Who was Meyer Lansky? What was his impact on the underworld and beyond? That is not the question at the heart of “Meyer,” the newest graphic novel from Humanoids’ H1 imprint. Instead, we are treated to an examination of the growing old in a field that does not lend itself to longevity and the fictional final job of the mobster’s life. Originally announced as a 5-issue series under Humanoids’ H1 imprint, “Meyer” is now coming out as a graphic novel. In preparation for its release on September 25th, we chatted with writer Jonathan Lang about Meyer Lansky, 1980s Miami Beach, and legacy.
To start us off, this is your first graphic novel, though not your first foray into comics. What about the format influenced the pacing and the contents of “Meyer,” if at all?
Jonathan Lang: Even though this is my first proper graphic novel, I would say all of my projects are written linearly as opposed to more of a serialized approach. I think that is a really specific kind of storytelling and it is a true art to both have an issue that is self-contained and part of a larger arc. Because of my film background, I tend to think of stories like stand-alone movies, sequel free, and if you were to pick up an issue in the middle of the run, it would be confusing. I try to write where a detail in issue one may not have an echo until the last issue.
For this project, I think the real difference is I had a very clear view of the ending. I knew from the outset where these characters had to arrive. It changed, of course, because of a fantastic conversation with the AMAZING editorial team (Fabrice Sapolsky and Amanda Lucido). I knew where I wanted to take the duo. Not knowing the ending has worked for me in some ways, as it allowed me to wander and explore a bit, but plotting in comics is so important. In some ways, it is the job. It is also something I really have to work hard at accomplishing.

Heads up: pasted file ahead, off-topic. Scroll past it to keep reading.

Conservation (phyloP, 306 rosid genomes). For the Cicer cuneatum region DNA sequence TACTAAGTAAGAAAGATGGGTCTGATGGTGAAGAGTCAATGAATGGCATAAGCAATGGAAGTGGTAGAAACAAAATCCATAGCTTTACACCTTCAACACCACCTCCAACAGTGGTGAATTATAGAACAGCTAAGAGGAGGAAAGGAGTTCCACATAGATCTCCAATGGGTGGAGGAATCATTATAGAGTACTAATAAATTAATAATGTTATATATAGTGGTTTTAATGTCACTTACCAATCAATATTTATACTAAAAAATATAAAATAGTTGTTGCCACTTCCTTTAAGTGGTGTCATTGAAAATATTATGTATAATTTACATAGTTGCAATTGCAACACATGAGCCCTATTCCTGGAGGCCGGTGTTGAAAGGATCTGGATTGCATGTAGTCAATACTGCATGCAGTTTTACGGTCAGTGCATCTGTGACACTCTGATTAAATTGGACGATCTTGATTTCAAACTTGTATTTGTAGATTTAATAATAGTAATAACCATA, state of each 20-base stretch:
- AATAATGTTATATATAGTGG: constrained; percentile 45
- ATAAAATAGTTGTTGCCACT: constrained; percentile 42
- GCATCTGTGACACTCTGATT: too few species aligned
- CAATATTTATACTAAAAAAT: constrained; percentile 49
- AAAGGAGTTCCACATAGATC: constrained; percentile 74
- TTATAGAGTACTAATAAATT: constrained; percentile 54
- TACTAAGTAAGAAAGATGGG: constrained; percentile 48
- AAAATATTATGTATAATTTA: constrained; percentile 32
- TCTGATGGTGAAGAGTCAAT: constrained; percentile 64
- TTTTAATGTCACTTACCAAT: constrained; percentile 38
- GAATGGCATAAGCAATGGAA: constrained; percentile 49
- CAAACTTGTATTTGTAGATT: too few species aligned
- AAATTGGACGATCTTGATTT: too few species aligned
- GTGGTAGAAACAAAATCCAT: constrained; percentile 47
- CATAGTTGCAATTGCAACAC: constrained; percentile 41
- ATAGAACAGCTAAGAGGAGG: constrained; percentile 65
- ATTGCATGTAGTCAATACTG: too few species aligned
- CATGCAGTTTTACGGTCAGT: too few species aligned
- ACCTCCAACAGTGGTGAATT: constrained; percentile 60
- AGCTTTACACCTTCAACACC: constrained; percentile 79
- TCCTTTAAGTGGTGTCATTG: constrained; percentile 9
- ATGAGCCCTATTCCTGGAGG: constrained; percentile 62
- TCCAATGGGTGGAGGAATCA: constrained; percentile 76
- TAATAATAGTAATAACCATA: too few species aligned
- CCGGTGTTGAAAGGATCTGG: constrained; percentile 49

The other approach was to try starting a scene at the emotional climax. For example, on “Feeding Ground,” we really tried the slow burn, and for the setting that made both logical and emotional sense. For “Meyer,” I tried to dunk the reader’s head into a bucket of cold water. I wanted to wake them up. That feels right when you are dealing with mobsters.
You do a fantastic job of weaving in the important moments in Meyer’s life throughout “Meyer,” allowing those unfamiliar with the man to learn about who he was. Did you find yourself drawing more and more or less and less from his past as you scripted the story? Or, put another way, was the semi-biographical nature of the work a help in the writing process?
JL: I absolutely drew on his life for scripting. It was the springboard. I have no idea if he works this way, but I have always imagined Ed Brubaker’s process as writing an incredible paragraph of prose, and then beating out the panel work visually to both support and contradict his language. This method was my approach. Meyer would monologue his life in my head, and I would jot it down as quickly as possible. I then would have an image appear, or an action sequence that would support the monologue. I just let these images appear.